I was pleasantly surprised to receive an email from James Tugwell, Record Label Liaison of the British Library Sound Archive. He invited me to donate my compositions to be catalogued, archived & preserved as part of the nation's audio & cultural heritage. The music will be made available to anyone (writers, researchers etc.) holding a British Library readers pass at either the London site and the Yorkshire site in Boston Spa. Of course I was very happy to be able to contribute.
That's one thing. The other is actually accessing audiences, playing live music to people. I've spoken before about this problem, living rurally and remotely, out of the various loops, struggling to get on the circuit or connect with the various new music scenes and circuits, especially in the UK. A lot of this is social and I'm pretty much a lone wolf here in the Borders.
So any promoters out there, please have a listen to my work which is well documented on this site and if you think my music would appeal to your audiences give me a shout and I'll be happy to talk.
I don't know what it should be called. The names might fluctuate a little. There's a big back-story to this project. The Particulate Articulator is a software instrument written in Max. I won't assume that everyone reading this knows what Max is hence the link. For my purposes it's a virtual environment into which you drag and drop different objects with different behaviours then join them together with virtual cables to make synthesisers and other digital instruments. Others use it for video, managing complex multi-media environments and unheard-of geekeries beyond my ken.
The idea 'came to me' in strange circumstances of which I'll say more later. As some of you know I work with recorded sound. I record everything - natural environments, incidental sounds, objects, materials, instruments, electronic devices, hand-made gadgets - anything and everything that will serve a musical purpose. My compositional method is built around explorations into morphology (the shapes of sounds) dense textural layers and complexity. I've tried so many different ways of performing new music, for example the method of live mixing various streams of sound across several channels, changed on the fly, often performed to some kind of personal score. That works very well.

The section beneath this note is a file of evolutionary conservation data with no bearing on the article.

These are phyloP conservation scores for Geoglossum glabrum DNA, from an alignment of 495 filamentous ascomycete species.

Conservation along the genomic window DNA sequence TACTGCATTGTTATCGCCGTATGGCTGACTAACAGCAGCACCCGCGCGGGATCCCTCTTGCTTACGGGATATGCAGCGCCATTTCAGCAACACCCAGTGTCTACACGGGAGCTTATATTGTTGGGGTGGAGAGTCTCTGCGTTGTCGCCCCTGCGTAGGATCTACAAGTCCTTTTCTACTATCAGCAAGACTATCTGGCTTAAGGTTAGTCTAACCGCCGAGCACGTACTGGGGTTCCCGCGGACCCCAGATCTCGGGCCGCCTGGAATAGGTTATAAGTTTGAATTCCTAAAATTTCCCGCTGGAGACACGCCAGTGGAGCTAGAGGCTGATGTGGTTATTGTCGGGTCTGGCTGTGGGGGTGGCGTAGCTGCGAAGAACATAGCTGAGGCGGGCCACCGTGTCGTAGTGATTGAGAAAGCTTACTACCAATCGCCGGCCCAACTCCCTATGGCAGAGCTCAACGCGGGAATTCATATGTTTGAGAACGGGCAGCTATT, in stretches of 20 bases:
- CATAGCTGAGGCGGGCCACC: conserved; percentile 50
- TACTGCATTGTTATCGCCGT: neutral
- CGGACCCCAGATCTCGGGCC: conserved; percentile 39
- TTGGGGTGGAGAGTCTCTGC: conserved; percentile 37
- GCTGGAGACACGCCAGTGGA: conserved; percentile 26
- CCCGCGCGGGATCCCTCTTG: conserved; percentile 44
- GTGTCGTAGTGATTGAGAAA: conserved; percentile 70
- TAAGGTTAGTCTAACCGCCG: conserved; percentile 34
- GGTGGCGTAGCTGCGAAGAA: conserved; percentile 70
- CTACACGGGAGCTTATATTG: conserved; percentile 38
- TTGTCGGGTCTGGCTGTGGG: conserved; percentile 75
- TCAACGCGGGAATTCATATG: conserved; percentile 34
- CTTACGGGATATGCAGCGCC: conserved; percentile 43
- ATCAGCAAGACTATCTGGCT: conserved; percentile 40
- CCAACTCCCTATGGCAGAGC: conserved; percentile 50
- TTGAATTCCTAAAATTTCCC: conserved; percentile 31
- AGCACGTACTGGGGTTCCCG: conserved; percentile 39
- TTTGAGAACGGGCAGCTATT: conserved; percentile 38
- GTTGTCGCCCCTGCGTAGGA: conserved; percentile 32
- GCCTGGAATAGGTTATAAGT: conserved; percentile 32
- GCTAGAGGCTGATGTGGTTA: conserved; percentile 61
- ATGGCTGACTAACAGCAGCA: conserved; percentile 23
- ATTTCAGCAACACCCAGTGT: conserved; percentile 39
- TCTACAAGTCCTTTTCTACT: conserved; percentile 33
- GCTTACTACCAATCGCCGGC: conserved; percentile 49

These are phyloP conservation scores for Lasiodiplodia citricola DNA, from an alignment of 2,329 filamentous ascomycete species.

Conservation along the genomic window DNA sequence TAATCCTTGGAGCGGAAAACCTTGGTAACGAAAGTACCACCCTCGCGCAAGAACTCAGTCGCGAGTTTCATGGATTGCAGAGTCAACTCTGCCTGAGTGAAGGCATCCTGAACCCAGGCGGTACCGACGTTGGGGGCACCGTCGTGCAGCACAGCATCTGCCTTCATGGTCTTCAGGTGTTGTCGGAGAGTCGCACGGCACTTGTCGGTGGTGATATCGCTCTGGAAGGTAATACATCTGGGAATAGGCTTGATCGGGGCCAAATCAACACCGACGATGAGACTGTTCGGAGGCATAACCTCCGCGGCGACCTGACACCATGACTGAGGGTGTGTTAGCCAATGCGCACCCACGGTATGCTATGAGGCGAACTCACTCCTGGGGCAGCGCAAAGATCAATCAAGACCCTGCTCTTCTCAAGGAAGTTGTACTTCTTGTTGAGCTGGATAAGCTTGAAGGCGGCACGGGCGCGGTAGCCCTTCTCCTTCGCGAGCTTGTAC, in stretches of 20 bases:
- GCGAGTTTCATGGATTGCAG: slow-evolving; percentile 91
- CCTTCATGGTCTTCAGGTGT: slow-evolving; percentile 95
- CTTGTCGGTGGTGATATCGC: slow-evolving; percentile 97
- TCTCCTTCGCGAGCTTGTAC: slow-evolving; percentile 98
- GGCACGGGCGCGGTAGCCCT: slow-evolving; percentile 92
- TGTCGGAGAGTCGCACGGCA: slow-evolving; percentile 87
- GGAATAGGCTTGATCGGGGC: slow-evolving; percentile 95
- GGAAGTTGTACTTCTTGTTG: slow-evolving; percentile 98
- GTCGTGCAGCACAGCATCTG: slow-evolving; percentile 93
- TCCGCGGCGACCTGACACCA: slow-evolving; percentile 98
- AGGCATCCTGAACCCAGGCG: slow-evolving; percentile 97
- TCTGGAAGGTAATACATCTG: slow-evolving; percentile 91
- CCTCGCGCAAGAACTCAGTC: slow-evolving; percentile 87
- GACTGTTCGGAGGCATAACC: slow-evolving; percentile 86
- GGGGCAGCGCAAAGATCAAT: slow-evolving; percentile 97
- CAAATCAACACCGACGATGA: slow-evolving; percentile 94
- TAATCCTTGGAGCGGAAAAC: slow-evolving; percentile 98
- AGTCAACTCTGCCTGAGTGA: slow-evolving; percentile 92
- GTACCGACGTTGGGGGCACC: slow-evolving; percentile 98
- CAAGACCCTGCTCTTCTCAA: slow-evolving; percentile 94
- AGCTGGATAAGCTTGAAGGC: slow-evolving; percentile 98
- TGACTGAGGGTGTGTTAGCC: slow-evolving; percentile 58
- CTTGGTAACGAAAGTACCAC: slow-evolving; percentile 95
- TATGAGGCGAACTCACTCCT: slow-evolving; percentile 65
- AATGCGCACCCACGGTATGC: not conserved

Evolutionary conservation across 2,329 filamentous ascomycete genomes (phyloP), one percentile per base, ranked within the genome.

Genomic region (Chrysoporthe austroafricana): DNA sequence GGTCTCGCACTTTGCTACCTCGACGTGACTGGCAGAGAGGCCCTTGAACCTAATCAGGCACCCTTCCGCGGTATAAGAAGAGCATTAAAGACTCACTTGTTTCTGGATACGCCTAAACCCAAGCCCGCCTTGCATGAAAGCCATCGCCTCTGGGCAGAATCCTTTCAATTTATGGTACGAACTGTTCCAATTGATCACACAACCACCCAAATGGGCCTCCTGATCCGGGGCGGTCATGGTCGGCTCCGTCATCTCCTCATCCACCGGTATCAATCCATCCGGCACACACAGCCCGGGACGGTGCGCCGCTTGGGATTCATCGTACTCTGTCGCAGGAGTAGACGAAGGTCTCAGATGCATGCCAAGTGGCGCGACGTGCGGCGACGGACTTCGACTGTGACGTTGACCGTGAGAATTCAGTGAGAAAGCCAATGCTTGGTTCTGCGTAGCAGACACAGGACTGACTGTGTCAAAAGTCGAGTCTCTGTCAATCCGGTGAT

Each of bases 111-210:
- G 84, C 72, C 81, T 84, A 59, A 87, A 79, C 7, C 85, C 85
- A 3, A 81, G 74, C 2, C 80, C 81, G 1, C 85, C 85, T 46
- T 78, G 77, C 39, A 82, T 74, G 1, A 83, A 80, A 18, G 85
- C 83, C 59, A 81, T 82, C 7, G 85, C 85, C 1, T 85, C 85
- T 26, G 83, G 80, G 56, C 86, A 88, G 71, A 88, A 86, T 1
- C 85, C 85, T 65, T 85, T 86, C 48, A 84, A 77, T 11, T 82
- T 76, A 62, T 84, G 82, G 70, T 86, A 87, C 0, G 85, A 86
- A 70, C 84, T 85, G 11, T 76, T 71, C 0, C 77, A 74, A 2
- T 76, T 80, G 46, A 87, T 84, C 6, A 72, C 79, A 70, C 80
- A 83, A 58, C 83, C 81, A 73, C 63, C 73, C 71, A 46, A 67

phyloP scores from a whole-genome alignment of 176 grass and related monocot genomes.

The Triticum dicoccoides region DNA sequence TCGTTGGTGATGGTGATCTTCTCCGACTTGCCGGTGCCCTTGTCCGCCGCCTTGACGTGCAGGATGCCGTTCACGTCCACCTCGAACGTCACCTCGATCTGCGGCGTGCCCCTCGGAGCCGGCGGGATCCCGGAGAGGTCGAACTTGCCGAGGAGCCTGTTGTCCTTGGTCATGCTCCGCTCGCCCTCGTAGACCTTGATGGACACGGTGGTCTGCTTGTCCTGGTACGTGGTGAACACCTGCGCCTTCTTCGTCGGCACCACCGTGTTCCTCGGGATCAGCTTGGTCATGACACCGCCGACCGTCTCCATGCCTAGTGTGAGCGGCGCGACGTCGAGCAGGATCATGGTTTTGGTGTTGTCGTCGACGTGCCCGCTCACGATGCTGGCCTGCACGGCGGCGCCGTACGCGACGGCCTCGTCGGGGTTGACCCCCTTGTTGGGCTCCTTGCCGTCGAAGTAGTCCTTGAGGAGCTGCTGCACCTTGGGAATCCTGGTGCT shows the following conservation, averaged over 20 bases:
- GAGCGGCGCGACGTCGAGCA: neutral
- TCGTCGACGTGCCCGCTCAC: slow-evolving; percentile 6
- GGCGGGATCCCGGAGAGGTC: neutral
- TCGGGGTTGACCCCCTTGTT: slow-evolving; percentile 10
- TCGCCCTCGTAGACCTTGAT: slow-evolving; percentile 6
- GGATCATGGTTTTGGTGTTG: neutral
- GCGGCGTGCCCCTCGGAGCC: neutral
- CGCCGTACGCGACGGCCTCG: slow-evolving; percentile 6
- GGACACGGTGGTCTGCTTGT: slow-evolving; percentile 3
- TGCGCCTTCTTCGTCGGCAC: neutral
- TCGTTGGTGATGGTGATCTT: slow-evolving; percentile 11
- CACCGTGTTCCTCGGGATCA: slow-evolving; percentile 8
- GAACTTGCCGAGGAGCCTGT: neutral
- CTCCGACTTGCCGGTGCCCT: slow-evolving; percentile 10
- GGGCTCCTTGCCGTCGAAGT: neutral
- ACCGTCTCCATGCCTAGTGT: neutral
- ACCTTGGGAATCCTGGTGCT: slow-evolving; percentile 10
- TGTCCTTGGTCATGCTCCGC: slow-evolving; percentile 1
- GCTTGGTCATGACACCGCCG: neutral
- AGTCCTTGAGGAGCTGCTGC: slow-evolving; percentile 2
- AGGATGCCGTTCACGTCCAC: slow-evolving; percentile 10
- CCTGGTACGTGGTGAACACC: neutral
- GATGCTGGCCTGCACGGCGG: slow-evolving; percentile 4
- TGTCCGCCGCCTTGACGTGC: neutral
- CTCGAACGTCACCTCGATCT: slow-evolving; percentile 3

Or gathering together interesting sound-making devices and electronic devices on a table (the 'car-boot sale' model) and improvising freely. That model works also very well and regularly serves hundreds of great musicians. But looking for something different and more specific it took me some time to realise that a new instrument had to be designed and built, extending the work I did in the late 90s and early 2000s when I was into just intonation and making my own versions of Harry Partch's diy orchestras out of metal, wood and glue.
Following the unexpected mysterious and 'you-won't-believe-me' insight into what needed doing I taught myself Max (badly) then designed and built the Articulate Particulator which in essence replicates many of my compositional preferences though in a more chopped up, randomised and therefore somewhat less predictable manner. The patch (the layout of the objects and cables on the page) is very messy and over-complicated. It looks like somebody's tipped a load of Max objects on the page then invited a child to mess it all up. A teenager could make it in five minutes using one tenth of the cables and objects. As a first-year University assignment it might scrape a D-minus. However (by one definition at least) it is a proper musical instrument and more importantly it actually does what I want. Next up I'll explain how it all works. Thanks for reading. (part 2)